More than half of the attendees came from outside Milwaukee, with attendees coming from eight states including as far away as Colorado. NEWaukee chief idea officer Jeremy Fojut told Urban Milwaukee that he had three goals for the event this year: connect people of different disciplines, grow the number of attendees from outside Milwaukee and bring in a more diverse set of speakers that could help speak about actually starting new businesses as well as the real estate development.

Breakout sessions were held across the city. Shuttle buses ferried attendees to sessions in a former Lowe’s big box store in Midtown, the Uptown Community and Conference Building at 4828 W. Lisbon Ave., the UWM Mobile Design Box storefront space in Avenues West and the recently redeveloped Laacke & Joys store that is now home to Bader Rutter.

Notable people in attendance included everyone from redevelopment rockstars Juli Kaufmann and Melissa Goins to City Plan Commission member Joaquin Altoro, King Drive BID director Deshea Agee, Forward Community Investment’s Sarah Greenberg and South Milwaukee Performing Arts Center director and South Milwaukee downtown stakeholder Rachel Sorce.

A closing keynote by Jim Neyer entitled “A View From and of Different Markets” was held at the Grand Theatre on W. Wisconsin Ave. The theater, slated for redevelopment by the Milwaukee Symphony Orchestra, has for decades been a black hole in downtown Milwaukee. Afterwards attendees were treated to a beer in the former Applebees at the Shops of Grand Avenue, which has been temporarily converted to a tavern and beer museum by Milwaukee County Historical Society.

The 2016 conference was held in a former Shopko store on the east side of Madison, while the inaugural conference was held at the Shops of Grand Avenue mall.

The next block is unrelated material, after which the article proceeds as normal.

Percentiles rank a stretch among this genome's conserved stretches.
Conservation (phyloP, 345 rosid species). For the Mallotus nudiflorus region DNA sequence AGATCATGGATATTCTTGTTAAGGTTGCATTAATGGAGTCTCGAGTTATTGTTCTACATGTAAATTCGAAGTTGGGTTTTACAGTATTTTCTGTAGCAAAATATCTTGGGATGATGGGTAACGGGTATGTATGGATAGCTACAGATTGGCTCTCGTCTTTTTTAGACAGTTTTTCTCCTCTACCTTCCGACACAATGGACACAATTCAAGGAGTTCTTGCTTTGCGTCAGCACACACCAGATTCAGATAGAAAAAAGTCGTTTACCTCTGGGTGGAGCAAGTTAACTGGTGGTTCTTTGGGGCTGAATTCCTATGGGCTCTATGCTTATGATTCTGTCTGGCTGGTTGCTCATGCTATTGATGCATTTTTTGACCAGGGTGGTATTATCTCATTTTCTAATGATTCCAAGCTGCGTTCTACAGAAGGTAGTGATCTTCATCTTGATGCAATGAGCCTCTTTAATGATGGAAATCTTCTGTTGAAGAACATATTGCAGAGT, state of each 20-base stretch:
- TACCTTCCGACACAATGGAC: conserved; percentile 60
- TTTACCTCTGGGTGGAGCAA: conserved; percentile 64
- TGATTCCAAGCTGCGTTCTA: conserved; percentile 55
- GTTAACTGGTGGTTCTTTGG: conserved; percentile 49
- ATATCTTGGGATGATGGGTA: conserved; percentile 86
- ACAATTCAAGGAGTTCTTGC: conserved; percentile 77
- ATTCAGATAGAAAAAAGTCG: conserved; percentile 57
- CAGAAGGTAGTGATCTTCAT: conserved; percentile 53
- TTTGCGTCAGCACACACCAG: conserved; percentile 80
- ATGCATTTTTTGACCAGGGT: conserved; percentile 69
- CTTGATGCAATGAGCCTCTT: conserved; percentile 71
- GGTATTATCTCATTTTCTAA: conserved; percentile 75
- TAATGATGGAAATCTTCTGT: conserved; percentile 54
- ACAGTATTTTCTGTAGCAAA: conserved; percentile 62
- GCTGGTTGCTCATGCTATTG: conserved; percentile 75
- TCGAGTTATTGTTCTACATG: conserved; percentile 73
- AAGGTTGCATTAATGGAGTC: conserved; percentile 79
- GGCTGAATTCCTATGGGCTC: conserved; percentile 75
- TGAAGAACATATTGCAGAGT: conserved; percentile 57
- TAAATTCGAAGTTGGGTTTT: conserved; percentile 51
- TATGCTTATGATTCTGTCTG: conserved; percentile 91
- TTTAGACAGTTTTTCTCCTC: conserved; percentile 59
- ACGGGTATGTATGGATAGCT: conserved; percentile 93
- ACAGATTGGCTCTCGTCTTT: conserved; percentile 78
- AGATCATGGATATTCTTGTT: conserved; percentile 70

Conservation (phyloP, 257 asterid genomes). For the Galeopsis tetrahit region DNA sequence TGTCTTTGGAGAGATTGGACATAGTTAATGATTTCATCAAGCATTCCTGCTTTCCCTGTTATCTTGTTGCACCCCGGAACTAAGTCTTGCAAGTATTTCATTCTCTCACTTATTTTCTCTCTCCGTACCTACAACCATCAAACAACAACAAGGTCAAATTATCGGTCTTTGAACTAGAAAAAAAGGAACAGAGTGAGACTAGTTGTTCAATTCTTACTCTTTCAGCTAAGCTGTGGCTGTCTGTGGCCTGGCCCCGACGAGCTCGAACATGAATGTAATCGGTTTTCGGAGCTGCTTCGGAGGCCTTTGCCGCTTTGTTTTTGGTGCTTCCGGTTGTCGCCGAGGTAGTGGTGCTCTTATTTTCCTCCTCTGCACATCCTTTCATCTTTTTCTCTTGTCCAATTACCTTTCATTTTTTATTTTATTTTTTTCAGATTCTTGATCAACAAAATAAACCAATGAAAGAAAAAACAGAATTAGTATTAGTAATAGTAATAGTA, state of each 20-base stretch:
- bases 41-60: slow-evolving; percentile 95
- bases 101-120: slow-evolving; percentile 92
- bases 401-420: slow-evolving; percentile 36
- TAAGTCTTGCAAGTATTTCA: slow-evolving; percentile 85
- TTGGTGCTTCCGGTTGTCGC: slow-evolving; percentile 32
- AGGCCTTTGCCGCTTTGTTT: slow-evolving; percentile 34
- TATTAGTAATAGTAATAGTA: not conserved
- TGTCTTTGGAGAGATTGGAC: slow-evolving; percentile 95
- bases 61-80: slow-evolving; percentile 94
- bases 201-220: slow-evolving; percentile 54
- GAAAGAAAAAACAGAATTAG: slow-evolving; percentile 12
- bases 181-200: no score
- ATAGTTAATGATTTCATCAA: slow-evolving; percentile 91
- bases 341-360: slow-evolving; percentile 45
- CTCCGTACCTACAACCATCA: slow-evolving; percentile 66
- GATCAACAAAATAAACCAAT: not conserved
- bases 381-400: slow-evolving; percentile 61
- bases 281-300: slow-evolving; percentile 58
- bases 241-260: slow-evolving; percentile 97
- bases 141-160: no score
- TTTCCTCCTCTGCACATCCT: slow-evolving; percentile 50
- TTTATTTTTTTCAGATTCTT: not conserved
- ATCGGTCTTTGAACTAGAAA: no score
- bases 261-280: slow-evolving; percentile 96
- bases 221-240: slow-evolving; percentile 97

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4 thoughts on “Eyes on Milwaukee: Empty Storefronts Conference Scores Again”

  1. Eat the Rich says:

    Jim Villa of John Doe fame???

  2. Terry says:

    Career politician and biggest government moocher in the state Scott Walker and his gaggle of uber-creepy drooling half wit republicans are determined at all costs to ensure that Wississippi is CLOSED FOR BUSINESS!!

  3. James Fox says:

    Milwaukee please open your eyes to why your retail is struggling! The Skywalk is a retail disaster. By diverting 1/2 of the foot traffic to the second floor, the City has unintentionally destroyed street-level retail. You need to look no further than the Third Ward, (note that there is no Skywalk there) to see that the main driver a vibrant retail scene is to create opportunities to bring people outside. The Third Ward does this with outdoor dining, the River Walk, patios, rooftops and bike sharing. It can and should be replicated, but the only way to do this is to remove the Skywalk. Hopefully someone in a position of authority will see the light and have the courage to make this change!

  4. Rich says:

    Whoa, James, what do you have against the SkyWalk? Last time I was in there, there was no thriving retail there either (one bodega, maybe). So, if the concern is over pedestrians being moved up 10 feet, their presence at that higher elevation isn’t causing new shops to open either…